Saturday

The Future of TV Measurement. Interview with Adam Paulisick



Is there life after private equity? Ask Adam Paulisick, Chief Product Officer of Commerce Signals, who left the financial world to enter the advertising data industry. “I never intended to be a data person,” he admitted. But now he has established himself in a data-rich, media-oriented world. 

After the company he was working for was acquired by Nielsen, Paulisick spent several years working for the measurement company, first in London and eventually for Nielsen Catalina Solutions. His current company, Commerce Signals, works with companies that have large quantities of valuable data and want to monetize that data to be used for advertising and marketing purposes. So if a company is sitting on a large amount of data but are not experts in positioning and adapting the data for media purposes, Commerce Signals can be the go-between for the data and its media applications.

Adam Paulisick shares his career path with Charlene Weisler:



Charlene Weisler: How do you join the data owners with media companies?

Adam Paulisick: Right now, our supply sources are large financial institutions, like Visa.  On the other side are advertisers and publishers, for example PetSmart or Pandora.  We allow the data owners to respond to queries posed by advertisers - such as "did my campaign drive sales?" or "which tactic is driving the highest sales for the lowest cost?." The data owners remain 100% in control and  get to deliver insights - or not - based on each query.

Charlene Weisler: What type of data do you collect and how do you use it?

Adam Paulisick: We actually don’t collect any data. We seek the permission of data owners and ask them how they want to permission the data and how it is to be used by advertisers (merchants).  We work in very tight collaboration with the data owning company, taking unstructured but very valuable data and fit it to the type of templates that advertisers are asking for. So someone who happens to have a large percentage of a particular buying behavior – like shopping at quick serve restaurants – can now take that data and turn it into insights to be delivered based on questions asked by advertisers such as did this ad drive actual retail sales.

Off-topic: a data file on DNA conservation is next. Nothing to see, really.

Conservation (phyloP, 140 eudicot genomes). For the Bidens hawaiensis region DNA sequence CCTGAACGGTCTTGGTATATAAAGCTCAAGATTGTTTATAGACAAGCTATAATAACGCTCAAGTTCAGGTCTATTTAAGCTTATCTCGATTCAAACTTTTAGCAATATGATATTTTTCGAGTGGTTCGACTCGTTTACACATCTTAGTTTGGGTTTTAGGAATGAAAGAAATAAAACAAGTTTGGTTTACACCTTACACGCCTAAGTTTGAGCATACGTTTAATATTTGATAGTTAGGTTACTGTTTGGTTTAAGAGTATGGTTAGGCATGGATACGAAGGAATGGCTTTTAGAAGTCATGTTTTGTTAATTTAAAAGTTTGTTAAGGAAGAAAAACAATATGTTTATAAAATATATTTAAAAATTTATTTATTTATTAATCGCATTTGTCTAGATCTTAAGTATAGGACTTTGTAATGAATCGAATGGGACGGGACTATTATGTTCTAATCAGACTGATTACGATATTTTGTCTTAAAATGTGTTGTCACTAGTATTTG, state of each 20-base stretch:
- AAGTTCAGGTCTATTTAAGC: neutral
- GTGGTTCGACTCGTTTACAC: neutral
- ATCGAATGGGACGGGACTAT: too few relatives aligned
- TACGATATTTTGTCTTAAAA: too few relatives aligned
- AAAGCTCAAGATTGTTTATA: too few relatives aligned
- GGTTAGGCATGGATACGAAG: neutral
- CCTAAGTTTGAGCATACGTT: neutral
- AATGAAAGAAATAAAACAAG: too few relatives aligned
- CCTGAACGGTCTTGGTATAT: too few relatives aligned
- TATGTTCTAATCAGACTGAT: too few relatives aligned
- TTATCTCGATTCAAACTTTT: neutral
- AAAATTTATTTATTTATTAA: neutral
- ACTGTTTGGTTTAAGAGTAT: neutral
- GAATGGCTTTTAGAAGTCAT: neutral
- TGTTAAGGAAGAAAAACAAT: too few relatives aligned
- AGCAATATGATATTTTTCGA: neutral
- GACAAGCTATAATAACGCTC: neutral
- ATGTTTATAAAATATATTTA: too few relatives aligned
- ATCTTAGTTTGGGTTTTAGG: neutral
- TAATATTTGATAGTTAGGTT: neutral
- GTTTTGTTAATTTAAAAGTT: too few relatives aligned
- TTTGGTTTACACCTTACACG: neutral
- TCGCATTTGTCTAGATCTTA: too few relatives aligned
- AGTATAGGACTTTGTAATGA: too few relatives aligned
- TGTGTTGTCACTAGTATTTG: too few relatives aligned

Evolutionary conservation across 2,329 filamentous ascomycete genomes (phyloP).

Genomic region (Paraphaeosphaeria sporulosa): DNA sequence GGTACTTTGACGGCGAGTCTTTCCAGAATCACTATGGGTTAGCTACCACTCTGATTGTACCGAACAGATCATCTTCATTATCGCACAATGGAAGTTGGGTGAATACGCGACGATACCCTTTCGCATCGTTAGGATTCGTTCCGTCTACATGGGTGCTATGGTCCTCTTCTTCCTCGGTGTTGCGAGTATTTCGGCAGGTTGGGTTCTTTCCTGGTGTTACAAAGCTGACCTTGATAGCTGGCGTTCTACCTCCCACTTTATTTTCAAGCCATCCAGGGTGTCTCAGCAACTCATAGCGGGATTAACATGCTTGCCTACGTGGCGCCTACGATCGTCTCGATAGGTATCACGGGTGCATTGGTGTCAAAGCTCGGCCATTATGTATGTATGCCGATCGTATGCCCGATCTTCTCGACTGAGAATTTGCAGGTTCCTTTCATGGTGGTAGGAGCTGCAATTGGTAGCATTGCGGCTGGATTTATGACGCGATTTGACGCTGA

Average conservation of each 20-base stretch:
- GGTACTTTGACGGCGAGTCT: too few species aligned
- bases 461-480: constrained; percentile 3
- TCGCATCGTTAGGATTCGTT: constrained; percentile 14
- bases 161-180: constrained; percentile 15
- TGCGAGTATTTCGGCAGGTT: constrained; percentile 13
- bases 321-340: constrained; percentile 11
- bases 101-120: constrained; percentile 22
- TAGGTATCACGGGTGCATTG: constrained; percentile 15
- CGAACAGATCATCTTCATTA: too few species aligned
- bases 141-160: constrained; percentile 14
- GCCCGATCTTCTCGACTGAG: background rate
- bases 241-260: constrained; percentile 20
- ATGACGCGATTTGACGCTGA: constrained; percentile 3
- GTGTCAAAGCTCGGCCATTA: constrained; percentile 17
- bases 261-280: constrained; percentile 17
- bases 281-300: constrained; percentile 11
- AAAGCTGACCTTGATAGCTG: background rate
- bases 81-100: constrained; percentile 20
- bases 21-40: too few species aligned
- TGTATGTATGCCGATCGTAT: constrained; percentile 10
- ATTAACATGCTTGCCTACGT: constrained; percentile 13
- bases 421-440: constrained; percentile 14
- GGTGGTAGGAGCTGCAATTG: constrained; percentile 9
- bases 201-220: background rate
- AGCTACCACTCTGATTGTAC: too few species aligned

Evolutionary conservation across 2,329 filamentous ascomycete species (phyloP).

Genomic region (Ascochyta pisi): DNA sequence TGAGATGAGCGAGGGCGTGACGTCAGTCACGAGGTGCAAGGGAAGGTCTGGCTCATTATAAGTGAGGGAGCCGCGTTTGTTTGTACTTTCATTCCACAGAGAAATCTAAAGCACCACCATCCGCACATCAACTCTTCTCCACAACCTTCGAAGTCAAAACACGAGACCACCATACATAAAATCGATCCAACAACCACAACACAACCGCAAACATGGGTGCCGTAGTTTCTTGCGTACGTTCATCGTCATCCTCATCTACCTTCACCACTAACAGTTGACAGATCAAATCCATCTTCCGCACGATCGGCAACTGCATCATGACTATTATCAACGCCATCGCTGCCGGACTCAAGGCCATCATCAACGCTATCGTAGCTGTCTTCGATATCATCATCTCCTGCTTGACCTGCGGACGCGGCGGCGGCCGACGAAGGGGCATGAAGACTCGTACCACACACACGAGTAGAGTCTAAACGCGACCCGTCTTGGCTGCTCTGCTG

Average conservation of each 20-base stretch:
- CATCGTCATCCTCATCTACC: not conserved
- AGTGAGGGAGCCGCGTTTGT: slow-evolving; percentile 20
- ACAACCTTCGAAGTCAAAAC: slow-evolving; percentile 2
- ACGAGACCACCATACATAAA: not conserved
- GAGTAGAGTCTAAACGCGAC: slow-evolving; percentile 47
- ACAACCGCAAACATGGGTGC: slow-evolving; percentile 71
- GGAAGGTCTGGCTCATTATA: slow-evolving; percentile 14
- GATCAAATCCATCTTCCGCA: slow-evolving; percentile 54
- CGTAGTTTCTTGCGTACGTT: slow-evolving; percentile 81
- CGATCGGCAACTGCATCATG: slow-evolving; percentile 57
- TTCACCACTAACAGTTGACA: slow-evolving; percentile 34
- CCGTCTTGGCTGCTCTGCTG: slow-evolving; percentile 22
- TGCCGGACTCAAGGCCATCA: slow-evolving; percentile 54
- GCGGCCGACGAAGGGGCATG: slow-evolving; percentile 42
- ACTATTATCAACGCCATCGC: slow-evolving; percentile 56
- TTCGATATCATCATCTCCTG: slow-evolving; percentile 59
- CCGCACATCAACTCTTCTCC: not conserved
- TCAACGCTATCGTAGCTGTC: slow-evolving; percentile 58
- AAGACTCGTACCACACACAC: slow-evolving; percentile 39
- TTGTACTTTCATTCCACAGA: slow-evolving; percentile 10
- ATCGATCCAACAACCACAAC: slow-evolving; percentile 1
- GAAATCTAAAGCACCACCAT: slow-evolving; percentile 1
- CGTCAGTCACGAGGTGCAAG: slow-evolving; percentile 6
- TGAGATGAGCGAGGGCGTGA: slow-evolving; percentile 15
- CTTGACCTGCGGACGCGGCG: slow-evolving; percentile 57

Charlene Weisler: We use ratings as a currency in TV but now we seem to be looking at measurements for ROI. Where do you see the future of TV measurement?

Adam Paulisick: I believe we will reach a compromise. It is as much about building intent as it is understanding how people are transacting and purchasing. My view on measurement companies like Nielsen is that they are going to meet in the middle. They have a very strong and deep legacy of understanding the amount of time and types of folks who are watching and consuming content no matter how that hardware definition changes. Nielsen has also invested in things like Nielsen Catalina Solutions, areas like consumer package goods to monitor purchase behaviors and also to present a different view of media like buyer graphics that show how someone shops (as opposed to the demographic attributes that we historically use).

Charlene Weisler: Are you working in the programmatic area?

Adam Paulisick: Yes, very much. The demand is that people want machines interacting with machines so that they are “always on”. But it is important to remember that data sets often lag the ability to act with the speed of a lot of programmatic exchanges in technology today. What we are focusing on is bringing data sets that can respond within 72 hours of when someone made a purchase or interacted in some way offline or online. And then bring that directly to those programmatic exchanges.

Adam Paulisick talks to Charlene Weisler about programmatic:



Charlene Weisler: Where do you see the future of data will be five years from now?

Adam Paulisick: We'll see a two-fold shift. One – we see the shift from the power and the value of the data going from the buyer to the seller. I believe that there is a second party data market on the rise. That means that first party data, meaning the direct collectors of the actual source being willing to sell those insights directly to another party. Second, this trend will form a cooperative mentality so that people who do not overlap (such as with geographic footprints) will be more interested in coming together and sharing data insight without having to commingle the data.

Charlene Weisler talks to Adam Paulisick about the future of media:


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